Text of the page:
It’s a good question.
After all, isn’t Morse code obsolete?
Morse code is very much in use today! Even well after a 150 years of being around, it is not even poised to become obsolete in the near future!
Navigation Beacons, Radio amateurs, Low earth Satellites are just some of the non military users of morse code today!
In this post, we look at reasons why morse code is still prevalent in amateur radio.
Simplicity of equipment : Low power Morse code (CW) transceivers are very simple to construct and do not cost much to build!
Range: CW signals travel farther compared to voice signals of the same power level, due to their bandwidth.
Reliablility: A relatively weak CW signal can still be heard over noise and interference due to the Binary nature of the signal.
Due to the rare mix of being reliable and cost effective, compared to other modes of communication, Morse code is still popular in our bands!
There is a resurgence in the interest to learn Morse code due to historical reasons as well!
CW Academy, which offers group classes in Morse code using Skype reports that their classes routinely fill up with a waiting list.
Morse code is the very foundation of amateur radio! For the first 20 years of amateur radio there was no “voice” communications; it was all CW.
In fact, for about 100 years after the invention of Morse code (by Samuel F.B. Morse) the job of a telegrapher was one of the most well paying jobs in North America! Between Western Union and the railroads, a young man who knew Morse code could get a job anywhere.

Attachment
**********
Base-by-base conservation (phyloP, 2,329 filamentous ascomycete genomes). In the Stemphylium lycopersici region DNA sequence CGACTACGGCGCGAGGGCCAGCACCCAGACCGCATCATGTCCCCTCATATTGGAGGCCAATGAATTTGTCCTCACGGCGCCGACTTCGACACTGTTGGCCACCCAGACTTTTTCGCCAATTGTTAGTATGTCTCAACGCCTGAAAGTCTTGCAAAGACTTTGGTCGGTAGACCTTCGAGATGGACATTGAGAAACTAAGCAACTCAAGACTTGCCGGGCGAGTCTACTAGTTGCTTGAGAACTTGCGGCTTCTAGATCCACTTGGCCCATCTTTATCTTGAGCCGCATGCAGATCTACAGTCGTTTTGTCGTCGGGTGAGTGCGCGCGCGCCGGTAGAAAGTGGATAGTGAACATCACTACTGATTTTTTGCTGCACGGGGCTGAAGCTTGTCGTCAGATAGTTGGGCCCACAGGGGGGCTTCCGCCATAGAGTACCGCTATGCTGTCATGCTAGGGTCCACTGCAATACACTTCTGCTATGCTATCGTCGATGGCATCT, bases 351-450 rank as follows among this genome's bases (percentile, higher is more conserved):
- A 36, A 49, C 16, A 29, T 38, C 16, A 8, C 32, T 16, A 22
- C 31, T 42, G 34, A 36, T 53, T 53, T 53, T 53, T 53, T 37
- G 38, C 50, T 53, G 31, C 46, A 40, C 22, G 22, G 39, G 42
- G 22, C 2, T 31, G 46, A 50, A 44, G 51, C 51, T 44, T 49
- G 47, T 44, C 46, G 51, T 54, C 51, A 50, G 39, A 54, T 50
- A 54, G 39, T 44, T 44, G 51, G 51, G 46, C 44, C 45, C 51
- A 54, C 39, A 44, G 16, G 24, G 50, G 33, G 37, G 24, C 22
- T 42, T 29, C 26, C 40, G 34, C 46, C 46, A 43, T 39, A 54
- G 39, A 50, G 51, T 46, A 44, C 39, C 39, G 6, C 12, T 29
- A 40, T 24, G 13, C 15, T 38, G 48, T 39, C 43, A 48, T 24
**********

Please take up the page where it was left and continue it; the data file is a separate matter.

Morse code also played a major role in World War 1 and 2. We are now all too familiar with tales of battles fought over the airwaves during those terrifying years.
On-air activations of some of the historical locations happen almost exclusively on Morse code!
Can a computer decode Morse code? Why cant I use one to getaway with learning Morse code?
Morse code was formulated in a era where computers were non existent! It was meant to be interpreted by a human operator with a notepad or a typewriter in front of him!
While mordern computers are capable of far more advanced modes of communication, they seem to have some trouble decoding morse code almost always perfectly! This may very well be due to a number of reaons, the most simplest being, the computer simply cannot look beyond a certain set of parameters in a signal, which may very well be picked up and analysed by the human brain.
There is also the question of power vs output. Having a computer decode a signal meant for a human to decode is akin to having a scientific calculator to do some basic arithmetic. Sure, the calculator can give you instant results,but why bother when you can work it out in your head !
So, while you no longer have to learn Morse code to get a license, there are still some advantages to learning it and using it on the air.
[written with inputs from a post on FB group Amateur QRP radio: Read the original post here]
SIARS is a non-profit organisation, promoting amateur radio and is based in Chennai.